My baptism name is Stephen, after St Stephen, the Martyr. I feel strong relationship with St Stephen and martyrs in general. I see a trace of martyrdom in the way that disabled people are often judged in a negative way by the society today. This especially concerns the way modern societies judge the ability of disabled people to have families or personal relationships. But if societies looked at disability being a cross that we are carrying rather than something to be sorry about or ashamed of, they could become more supportive towards disabled people and provide the help needed to allow them to use their gifts for the world. God cares for his people. I think that we should love one another for who we are as a soul and help each other find and use that talent that God has provided us with.
This is what I like about your community. You do not focus on pity as much, but you lift people up and help those that are struggling
IMPRESSIONS OF ST ELISABETH CONVENT
I am very impressed and deeply touched by everything that you do here, at St Elisabeth Convent and also when you come to the West and act as apostles introducing people to Orthodoxy. Rather than chasing people in the street and starting conversations about the Bible, as Evangelical protestants do, you organize concerts and festivals, participate in markets and educate people through beautiful things like music or crafts. We are living in a very fast world. We seem to only be concerned about ourselves and ignore our neighbours. We are on the internet, constantly looking at screens. All of it makes us feel lost. Not knowing who we are, we are losing our sense of identity. Because of that we are also losing kindness. We just aren’t very kind to others any more.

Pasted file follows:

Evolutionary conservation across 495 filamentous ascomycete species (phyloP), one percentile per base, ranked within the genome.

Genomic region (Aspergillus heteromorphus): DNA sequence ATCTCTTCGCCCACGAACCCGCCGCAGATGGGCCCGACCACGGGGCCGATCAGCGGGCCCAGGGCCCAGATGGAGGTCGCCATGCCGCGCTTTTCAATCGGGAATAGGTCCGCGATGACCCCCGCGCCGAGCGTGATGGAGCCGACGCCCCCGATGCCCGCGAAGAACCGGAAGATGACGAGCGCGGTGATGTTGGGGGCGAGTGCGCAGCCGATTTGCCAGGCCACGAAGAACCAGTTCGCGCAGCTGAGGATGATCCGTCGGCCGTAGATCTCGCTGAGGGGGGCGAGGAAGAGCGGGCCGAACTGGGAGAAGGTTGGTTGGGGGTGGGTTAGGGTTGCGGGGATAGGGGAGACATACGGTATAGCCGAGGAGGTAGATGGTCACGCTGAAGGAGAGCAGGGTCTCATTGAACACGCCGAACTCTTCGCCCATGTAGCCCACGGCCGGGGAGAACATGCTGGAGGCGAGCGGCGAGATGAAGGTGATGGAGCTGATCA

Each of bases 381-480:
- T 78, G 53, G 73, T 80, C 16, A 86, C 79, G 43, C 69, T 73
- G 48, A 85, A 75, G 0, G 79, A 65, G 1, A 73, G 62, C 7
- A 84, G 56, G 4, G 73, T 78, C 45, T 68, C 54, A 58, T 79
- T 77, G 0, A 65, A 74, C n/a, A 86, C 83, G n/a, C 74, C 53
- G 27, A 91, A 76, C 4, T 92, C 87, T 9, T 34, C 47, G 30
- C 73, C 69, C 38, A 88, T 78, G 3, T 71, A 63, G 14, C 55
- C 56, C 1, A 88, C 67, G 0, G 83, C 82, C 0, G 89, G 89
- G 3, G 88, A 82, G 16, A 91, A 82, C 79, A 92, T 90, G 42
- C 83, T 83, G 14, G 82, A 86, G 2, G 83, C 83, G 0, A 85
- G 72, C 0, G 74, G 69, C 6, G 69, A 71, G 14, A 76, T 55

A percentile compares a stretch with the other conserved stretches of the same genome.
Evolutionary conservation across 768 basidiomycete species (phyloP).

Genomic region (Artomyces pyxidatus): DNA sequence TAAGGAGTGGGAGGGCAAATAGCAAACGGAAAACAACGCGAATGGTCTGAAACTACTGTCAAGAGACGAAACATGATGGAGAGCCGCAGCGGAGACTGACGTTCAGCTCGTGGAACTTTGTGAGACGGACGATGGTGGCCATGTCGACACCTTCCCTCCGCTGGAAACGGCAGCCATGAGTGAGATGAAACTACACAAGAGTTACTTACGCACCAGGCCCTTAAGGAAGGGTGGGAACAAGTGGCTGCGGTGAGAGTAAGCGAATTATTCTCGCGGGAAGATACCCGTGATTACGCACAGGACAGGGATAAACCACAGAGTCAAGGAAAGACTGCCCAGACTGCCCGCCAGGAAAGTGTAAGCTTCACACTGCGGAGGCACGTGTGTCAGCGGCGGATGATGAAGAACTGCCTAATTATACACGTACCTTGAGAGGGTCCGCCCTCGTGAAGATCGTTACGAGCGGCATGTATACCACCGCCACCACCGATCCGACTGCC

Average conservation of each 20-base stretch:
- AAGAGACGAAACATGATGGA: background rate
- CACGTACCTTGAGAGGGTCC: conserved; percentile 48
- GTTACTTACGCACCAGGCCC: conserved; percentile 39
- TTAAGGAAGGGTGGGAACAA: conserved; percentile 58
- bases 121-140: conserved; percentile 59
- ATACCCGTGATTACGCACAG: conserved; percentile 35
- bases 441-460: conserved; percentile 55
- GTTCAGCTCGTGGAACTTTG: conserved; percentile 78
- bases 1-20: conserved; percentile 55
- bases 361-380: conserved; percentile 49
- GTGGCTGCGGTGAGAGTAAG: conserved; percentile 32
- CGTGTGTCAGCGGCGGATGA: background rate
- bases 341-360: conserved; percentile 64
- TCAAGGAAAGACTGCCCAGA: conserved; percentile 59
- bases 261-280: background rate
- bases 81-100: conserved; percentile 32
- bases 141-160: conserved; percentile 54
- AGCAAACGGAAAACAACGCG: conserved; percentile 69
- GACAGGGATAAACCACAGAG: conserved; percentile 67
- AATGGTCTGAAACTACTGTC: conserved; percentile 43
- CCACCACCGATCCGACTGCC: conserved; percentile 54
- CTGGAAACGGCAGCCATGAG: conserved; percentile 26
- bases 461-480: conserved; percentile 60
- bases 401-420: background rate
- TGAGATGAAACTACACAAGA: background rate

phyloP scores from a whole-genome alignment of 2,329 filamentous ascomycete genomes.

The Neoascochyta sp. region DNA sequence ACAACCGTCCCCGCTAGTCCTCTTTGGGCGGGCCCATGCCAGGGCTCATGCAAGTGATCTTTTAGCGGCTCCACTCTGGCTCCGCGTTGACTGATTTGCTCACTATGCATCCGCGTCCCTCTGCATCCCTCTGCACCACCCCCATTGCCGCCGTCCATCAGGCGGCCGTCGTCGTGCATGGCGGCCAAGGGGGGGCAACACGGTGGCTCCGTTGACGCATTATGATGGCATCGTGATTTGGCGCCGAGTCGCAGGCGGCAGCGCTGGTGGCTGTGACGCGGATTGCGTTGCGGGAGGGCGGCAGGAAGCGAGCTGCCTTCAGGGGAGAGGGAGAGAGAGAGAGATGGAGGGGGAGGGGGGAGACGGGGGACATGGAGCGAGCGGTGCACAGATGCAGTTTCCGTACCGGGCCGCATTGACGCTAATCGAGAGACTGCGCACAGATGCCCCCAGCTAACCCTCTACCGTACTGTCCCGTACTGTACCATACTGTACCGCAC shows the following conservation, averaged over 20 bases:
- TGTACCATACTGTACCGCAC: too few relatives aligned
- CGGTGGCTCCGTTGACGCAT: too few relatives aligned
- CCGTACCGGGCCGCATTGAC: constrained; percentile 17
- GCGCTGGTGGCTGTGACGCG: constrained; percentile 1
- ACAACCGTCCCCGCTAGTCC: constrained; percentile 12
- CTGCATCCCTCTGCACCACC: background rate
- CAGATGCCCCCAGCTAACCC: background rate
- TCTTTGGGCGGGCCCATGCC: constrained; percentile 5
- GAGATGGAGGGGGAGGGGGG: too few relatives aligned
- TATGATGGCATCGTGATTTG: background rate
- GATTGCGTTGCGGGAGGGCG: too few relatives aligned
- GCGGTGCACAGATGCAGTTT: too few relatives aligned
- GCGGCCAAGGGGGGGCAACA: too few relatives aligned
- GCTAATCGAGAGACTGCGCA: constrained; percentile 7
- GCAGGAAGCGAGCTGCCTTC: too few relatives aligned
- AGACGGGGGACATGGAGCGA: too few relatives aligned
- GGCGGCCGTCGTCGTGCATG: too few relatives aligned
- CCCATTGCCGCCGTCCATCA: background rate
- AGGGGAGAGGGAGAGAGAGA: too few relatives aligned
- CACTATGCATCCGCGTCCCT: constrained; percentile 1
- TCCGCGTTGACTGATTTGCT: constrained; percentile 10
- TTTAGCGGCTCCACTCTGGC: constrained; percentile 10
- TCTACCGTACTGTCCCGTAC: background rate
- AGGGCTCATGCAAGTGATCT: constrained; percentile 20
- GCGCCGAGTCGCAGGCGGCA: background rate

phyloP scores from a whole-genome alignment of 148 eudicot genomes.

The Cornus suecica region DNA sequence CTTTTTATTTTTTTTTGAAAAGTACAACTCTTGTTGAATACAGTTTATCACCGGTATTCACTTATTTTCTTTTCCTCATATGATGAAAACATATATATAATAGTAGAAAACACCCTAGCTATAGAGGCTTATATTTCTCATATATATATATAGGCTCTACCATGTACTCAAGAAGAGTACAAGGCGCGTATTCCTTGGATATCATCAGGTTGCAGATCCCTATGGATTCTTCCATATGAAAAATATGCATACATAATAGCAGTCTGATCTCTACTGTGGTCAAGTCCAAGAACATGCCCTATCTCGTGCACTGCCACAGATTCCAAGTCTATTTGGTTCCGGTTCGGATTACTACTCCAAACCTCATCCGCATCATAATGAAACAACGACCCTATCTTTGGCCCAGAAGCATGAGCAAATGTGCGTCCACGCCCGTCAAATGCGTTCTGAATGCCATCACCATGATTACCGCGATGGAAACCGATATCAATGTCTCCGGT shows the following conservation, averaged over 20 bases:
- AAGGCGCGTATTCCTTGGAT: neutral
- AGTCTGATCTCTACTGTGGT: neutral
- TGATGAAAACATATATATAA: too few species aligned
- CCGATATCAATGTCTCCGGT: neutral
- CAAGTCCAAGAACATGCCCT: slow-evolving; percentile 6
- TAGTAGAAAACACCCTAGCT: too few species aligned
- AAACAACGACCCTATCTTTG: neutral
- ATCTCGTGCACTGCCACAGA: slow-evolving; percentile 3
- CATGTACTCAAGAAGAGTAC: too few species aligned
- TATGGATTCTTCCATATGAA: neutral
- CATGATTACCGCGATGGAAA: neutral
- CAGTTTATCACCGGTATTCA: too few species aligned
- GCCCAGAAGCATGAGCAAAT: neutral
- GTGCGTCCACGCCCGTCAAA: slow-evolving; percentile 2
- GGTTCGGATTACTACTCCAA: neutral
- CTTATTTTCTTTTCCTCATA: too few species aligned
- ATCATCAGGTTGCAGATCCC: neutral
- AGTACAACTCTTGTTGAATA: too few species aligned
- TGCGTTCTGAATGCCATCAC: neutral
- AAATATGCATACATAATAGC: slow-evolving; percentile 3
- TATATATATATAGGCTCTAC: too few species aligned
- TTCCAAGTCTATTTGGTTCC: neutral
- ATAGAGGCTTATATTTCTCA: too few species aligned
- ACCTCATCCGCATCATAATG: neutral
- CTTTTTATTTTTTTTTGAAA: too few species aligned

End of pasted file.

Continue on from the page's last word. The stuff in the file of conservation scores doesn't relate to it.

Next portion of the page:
Through God’s grace your convent is an example of just the opposite. Being a very open community, you give people your attention, and the time that you devote to others is a token of kindness. It certainly is a miracle how much you have done in such a short time. You are paying much attention to detail. I can see it in the way everything looks here, the mosaics, the artwork, all these beautiful objects. But I also see that you are giving most attention to people’s souls. It is in the way, Father Andrey gives his talks, and how other priests bless people with water. They do it individually, one by one, and also very slowly. When people ask a question, the nuns take them aside and have long conversations, giving these people all the attention that they need. I call this “the gift of time”.